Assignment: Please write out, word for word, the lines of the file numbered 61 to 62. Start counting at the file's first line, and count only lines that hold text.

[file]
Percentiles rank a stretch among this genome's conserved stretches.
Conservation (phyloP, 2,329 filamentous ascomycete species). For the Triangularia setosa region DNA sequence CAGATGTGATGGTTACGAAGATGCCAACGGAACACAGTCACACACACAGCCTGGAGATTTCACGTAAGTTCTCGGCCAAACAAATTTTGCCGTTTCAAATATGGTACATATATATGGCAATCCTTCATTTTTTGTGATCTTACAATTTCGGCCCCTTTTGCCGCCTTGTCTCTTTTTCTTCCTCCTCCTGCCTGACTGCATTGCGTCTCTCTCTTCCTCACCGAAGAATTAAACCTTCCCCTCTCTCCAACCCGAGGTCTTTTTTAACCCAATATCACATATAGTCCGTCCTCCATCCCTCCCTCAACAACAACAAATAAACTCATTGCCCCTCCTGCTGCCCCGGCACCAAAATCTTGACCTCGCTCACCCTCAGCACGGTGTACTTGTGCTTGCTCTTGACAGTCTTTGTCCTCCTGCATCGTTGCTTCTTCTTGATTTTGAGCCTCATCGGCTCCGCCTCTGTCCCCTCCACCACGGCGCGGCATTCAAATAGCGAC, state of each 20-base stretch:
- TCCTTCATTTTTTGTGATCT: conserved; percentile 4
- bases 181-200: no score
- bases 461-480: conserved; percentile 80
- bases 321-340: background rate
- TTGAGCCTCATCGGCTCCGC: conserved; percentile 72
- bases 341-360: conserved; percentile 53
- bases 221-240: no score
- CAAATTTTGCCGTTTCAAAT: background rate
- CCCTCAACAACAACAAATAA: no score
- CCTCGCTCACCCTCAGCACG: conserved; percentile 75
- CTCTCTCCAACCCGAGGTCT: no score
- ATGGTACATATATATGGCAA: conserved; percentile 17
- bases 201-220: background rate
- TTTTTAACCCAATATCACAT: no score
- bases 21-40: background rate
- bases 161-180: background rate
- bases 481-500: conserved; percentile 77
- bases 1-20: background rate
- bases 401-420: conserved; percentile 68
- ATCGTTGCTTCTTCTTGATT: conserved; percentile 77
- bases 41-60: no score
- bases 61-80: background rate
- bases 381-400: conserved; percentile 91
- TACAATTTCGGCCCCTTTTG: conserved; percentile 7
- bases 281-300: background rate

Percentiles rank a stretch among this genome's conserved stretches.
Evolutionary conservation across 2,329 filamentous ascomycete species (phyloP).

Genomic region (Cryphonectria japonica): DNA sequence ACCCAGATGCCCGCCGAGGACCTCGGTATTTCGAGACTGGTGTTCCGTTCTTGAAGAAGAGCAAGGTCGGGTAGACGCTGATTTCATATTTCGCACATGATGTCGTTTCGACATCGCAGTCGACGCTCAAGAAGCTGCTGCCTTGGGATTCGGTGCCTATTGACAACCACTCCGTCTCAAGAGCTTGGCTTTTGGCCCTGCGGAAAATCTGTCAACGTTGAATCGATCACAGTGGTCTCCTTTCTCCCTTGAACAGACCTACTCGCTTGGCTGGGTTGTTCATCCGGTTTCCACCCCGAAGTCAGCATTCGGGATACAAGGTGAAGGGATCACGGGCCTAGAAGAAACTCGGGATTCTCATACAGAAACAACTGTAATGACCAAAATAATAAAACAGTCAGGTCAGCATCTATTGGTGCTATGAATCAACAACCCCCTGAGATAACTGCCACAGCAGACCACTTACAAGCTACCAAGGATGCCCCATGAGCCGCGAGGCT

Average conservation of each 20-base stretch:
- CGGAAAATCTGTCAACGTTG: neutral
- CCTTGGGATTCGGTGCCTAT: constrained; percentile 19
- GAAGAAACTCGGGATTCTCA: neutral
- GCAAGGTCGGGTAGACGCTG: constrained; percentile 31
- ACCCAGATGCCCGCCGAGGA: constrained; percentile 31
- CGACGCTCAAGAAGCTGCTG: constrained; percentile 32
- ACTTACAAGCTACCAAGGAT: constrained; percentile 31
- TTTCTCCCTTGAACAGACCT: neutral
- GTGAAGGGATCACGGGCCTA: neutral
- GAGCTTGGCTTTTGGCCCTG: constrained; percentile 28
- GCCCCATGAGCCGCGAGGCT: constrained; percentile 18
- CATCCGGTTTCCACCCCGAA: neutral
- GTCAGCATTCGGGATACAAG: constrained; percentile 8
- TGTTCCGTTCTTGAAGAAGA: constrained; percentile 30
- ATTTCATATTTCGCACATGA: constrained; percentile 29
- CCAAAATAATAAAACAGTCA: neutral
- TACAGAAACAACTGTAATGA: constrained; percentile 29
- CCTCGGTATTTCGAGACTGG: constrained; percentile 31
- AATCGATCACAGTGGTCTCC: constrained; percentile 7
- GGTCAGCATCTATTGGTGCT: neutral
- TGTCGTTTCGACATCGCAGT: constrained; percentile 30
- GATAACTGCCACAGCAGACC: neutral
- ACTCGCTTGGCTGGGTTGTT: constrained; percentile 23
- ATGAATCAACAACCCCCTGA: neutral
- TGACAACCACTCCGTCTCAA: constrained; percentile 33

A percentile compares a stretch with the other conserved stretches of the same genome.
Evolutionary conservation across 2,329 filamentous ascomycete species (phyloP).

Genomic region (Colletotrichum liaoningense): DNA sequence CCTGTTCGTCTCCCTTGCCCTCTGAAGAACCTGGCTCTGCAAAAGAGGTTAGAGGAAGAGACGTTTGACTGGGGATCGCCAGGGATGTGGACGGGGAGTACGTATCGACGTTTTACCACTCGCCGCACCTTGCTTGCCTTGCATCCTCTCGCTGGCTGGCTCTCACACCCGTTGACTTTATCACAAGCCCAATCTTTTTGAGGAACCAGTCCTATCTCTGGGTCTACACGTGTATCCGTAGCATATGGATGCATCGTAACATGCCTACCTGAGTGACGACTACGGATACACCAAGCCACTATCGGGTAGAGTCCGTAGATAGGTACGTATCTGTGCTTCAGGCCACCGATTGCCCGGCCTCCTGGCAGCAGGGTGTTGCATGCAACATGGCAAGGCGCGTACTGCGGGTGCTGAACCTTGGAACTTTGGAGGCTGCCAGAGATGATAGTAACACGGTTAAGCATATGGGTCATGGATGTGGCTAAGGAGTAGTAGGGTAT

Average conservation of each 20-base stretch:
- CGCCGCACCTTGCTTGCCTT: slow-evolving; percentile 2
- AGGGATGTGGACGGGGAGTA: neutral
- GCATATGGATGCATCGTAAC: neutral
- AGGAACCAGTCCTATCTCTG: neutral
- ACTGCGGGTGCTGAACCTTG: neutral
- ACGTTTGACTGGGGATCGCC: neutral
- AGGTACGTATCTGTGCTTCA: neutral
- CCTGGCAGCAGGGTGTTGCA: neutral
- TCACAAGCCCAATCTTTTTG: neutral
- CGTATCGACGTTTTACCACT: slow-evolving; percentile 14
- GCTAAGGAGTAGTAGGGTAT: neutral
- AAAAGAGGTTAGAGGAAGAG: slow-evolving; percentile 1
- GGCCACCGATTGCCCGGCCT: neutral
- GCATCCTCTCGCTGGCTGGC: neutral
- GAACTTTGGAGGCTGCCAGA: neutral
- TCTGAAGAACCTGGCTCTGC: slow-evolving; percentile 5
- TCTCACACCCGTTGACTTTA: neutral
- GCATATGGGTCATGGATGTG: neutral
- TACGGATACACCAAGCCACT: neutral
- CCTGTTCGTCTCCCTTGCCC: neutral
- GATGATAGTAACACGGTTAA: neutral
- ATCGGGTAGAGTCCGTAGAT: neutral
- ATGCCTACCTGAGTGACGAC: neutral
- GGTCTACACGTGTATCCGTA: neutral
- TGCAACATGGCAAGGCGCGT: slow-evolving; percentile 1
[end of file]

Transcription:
- CGCCGCACCTTGCTTGCCTT: slow-evolving; percentile 2
- AGGGATGTGGACGGGGAGTA: neutral